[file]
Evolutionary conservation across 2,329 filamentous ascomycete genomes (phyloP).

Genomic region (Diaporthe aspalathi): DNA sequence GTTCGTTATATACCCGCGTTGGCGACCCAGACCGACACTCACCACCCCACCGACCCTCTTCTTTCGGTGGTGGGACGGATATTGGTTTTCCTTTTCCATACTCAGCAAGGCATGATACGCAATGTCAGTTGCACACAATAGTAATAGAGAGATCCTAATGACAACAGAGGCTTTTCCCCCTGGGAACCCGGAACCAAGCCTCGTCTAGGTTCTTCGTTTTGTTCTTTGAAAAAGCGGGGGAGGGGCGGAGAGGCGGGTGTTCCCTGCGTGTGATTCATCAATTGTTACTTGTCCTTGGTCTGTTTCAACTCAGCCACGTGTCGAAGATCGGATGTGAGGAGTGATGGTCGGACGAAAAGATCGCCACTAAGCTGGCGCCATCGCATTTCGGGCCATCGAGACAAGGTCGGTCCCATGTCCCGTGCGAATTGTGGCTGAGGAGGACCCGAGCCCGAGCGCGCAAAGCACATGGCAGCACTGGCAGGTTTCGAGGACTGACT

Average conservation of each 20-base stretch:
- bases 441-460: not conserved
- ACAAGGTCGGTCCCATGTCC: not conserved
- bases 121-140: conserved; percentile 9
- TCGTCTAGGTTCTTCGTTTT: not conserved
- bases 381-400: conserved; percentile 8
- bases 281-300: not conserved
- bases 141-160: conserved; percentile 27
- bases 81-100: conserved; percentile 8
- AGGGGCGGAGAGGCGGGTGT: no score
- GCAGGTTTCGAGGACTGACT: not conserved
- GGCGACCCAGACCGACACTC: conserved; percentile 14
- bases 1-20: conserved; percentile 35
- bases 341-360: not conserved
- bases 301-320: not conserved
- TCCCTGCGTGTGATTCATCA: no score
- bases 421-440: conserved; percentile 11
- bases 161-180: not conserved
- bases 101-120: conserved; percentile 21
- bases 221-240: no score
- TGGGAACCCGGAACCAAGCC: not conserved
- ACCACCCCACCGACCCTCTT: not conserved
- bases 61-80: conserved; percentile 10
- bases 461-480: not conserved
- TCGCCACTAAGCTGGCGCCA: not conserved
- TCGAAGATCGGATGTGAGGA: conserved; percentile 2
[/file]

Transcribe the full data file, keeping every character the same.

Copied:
Evolutionary conservation across 2,329 filamentous ascomycete genomes (phyloP).

Genomic region (Diaporthe aspalathi): DNA sequence GTTCGTTATATACCCGCGTTGGCGACCCAGACCGACACTCACCACCCCACCGACCCTCTTCTTTCGGTGGTGGGACGGATATTGGTTTTCCTTTTCCATACTCAGCAAGGCATGATACGCAATGTCAGTTGCACACAATAGTAATAGAGAGATCCTAATGACAACAGAGGCTTTTCCCCCTGGGAACCCGGAACCAAGCCTCGTCTAGGTTCTTCGTTTTGTTCTTTGAAAAAGCGGGGGAGGGGCGGAGAGGCGGGTGTTCCCTGCGTGTGATTCATCAATTGTTACTTGTCCTTGGTCTGTTTCAACTCAGCCACGTGTCGAAGATCGGATGTGAGGAGTGATGGTCGGACGAAAAGATCGCCACTAAGCTGGCGCCATCGCATTTCGGGCCATCGAGACAAGGTCGGTCCCATGTCCCGTGCGAATTGTGGCTGAGGAGGACCCGAGCCCGAGCGCGCAAAGCACATGGCAGCACTGGCAGGTTTCGAGGACTGACT

Average conservation of each 20-base stretch:
- bases 441-460: not conserved
- ACAAGGTCGGTCCCATGTCC: not conserved
- bases 121-140: conserved; percentile 9
- TCGTCTAGGTTCTTCGTTTT: not conserved
- bases 381-400: conserved; percentile 8
- bases 281-300: not conserved
- bases 141-160: conserved; percentile 27
- bases 81-100: conserved; percentile 8
- AGGGGCGGAGAGGCGGGTGT: no score
- GCAGGTTTCGAGGACTGACT: not conserved
- GGCGACCCAGACCGACACTC: conserved; percentile 14
- bases 1-20: conserved; percentile 35
- bases 341-360: not conserved
- bases 301-320: not conserved
- TCCCTGCGTGTGATTCATCA: no score
- bases 421-440: conserved; percentile 11
- bases 161-180: not conserved
- bases 101-120: conserved; percentile 21
- bases 221-240: no score
- TGGGAACCCGGAACCAAGCC: not conserved
- ACCACCCCACCGACCCTCTT: not conserved
- bases 61-80: conserved; percentile 10
- bases 461-480: not conserved
- TCGCCACTAAGCTGGCGCCA: not conserved
- TCGAAGATCGGATGTGAGGA: conserved; percentile 2